The Huffington Post

By Judith E. Glaser | huffingtonpost.com
Published: September 16, 2013

wooden-five

There are 5 characteristics of a conversation that bring about a sense of well-being and connectivity with others. As you weave these conversations into your team-building and relationship-building activities, you'll notice a positive shift in the openness and trust. Focus on elevating the level of trust by:

1. Transparency--being more open and transparent with colleagues about what's going on in the department, what decisions are in play, and what's on your mind. Share information and be open to discuss why you do what you do ... breaking the code of silence.

Actions:
• Encourage and have candid conversations that promote transparency and trust around the topics of "how we're doing" and "what we need to do" to create accountability and success throughout the organization.
• Provide feedback for aligning words, actions, and deeds.

2. Relationships--focusing on building relationships before working on tasks is paramount and provides a foundation for both handling difficult issues and identifying aspirations. Focus on... getting in sync with people's needs and aspirations to create strong bonds.

Actions:

• Decide on the core values that will guide your actions and agreements.
• Set and practice rules of engagement that foster open, candid, and caring conversations.

3. Understanding--appreciating others' perspectives, points of view, and ways of seeing the world strengthens bonds of trust. Listen and ask more questions. Minimize fighting for one's point of view and maximize exploring others' perspectives ... creating bridges into what's important to others.

Actions:
• Make it a practice to ask for and listen to feedback from others who may not agree with your perspective and points of view.
• Ask "what if?" questions that open the doors to new ways of thinking without pre-judging the ideas of others that may be different than your own. Really LISTEN!

4. Shared Success--defining success with others creates a shared meaning about what's important and what is not for us to work on together. By defining success together, everyone contributes to co-creating the future we believe in... creating a shared view of reality shapes the future with others.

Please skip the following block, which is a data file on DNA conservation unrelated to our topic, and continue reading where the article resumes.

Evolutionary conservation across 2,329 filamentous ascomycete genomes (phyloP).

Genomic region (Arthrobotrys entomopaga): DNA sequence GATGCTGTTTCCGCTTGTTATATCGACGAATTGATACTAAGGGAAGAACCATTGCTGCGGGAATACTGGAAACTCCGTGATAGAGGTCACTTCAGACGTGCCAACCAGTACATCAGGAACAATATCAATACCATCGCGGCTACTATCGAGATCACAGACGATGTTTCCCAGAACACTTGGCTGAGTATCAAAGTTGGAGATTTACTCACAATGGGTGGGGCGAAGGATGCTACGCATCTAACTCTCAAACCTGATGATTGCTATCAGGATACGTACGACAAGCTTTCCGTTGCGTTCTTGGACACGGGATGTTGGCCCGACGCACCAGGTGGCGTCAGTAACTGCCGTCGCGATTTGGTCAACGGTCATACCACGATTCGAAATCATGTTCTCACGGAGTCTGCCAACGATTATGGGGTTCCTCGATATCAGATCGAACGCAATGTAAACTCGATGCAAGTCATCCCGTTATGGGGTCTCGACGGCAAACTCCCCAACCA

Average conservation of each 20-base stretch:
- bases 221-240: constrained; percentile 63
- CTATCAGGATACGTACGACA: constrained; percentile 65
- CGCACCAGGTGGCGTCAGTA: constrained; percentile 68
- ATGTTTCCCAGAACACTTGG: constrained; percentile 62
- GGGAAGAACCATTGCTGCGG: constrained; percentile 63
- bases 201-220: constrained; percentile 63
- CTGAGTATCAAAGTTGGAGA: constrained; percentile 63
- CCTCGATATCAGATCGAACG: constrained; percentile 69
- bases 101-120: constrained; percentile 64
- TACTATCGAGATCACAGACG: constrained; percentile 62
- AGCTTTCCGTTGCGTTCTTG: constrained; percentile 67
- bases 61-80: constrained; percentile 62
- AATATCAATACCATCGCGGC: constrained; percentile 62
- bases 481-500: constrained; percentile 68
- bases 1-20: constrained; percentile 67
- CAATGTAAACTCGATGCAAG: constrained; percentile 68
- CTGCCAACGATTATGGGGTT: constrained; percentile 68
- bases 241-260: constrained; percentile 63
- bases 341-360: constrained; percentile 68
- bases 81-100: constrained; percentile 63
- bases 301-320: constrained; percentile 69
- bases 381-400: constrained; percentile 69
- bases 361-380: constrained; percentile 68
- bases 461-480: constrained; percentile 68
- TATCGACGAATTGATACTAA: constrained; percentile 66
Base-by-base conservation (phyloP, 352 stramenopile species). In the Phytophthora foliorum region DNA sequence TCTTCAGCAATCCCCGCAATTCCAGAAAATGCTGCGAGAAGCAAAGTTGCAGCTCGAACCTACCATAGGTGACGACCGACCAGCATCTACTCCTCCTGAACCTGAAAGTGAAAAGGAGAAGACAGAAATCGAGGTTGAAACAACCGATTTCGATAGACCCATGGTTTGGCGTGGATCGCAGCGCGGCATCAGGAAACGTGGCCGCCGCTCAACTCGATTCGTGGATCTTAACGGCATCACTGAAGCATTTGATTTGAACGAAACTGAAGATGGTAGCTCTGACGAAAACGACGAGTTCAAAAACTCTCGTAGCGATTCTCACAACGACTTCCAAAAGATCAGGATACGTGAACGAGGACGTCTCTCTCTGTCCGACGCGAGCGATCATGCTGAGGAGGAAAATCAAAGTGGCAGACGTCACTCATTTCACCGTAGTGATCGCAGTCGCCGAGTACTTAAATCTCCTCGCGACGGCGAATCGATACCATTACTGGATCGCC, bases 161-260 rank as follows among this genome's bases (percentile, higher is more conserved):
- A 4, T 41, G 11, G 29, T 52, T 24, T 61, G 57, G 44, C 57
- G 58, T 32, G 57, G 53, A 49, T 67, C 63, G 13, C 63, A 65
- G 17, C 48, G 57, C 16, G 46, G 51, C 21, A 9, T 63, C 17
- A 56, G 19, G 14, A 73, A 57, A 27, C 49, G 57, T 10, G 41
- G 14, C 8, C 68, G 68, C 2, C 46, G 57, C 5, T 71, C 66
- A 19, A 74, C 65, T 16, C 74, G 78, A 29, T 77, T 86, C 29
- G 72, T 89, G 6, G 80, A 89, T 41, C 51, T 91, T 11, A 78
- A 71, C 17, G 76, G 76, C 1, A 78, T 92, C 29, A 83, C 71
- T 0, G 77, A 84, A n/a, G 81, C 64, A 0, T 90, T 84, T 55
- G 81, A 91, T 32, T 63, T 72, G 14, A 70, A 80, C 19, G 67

Actions:
• Initiate conversations about mutual success and what success looks like for each of us.
• Encourage people to communicate and discuss the shared view of success with others.

5. Truth-telling--speaking with candor and caring; and when misunderstandings occur, taking risks with courage and facing reality with openness to learn... working and narrowing the reality gaps with others creates alignment and builds bonds of trust.

Actions:
• When gaps between your truth and my truth appear, discuss them with the intent to create bridges of understanding.
• Hold and encourage conversations that start with empathy and move toward a common goal or outcome.

Neuroscience of TRUST!

Most of us would acknowledge that trust is a key part of our lives. We may even think we know how to size up whether to trust someone at that moment of contact when we first meet, perhaps in whom we choose to hire or work with.

Our level of trust is changed, in many cases, by the way we share information, that is, through conversations. Conversations trigger physical and emotional changes in our brains and bodies through altering the amounts of two of the most powerful hormones that affect social interaction: oxytocin, which enables bonding and collaboration, and testosterone, which enables our aggressive behaviors.

In addition, when we distrust people we also activate our fear hormones -- cortisol, which triggers our primitive brain and cause us to move into protection mindsets and behaviors with others.

You can elevate the levels of trust in your environment by focusing on being more mindful of the tone and actions you live every day. Introduce higher levels of transparency, by focusing on relationship before task, by spending more time understanding others perspectives, by creating a picture of mutual success, and by being willing to "tell the truth" -- or Break the Code of Silence when things feel out of sync. Then, you are able to create and sustain a highly productive trusting workplace.


Judith E. Glaser, CEO Benchmark Communications, Inc. & Chairman of the Creating WE Institute; Author of Conversational Intelligence: How Great Leaders Build Trust and Get Extraordinary Results (BiblioMotion) October 2013. Order now on Amazon; visit us at www.creatingwe.com; www.conversationalintelligence.com

Follow Judith E. Glaser on Twitter: www.twitter.com/CreatingWE

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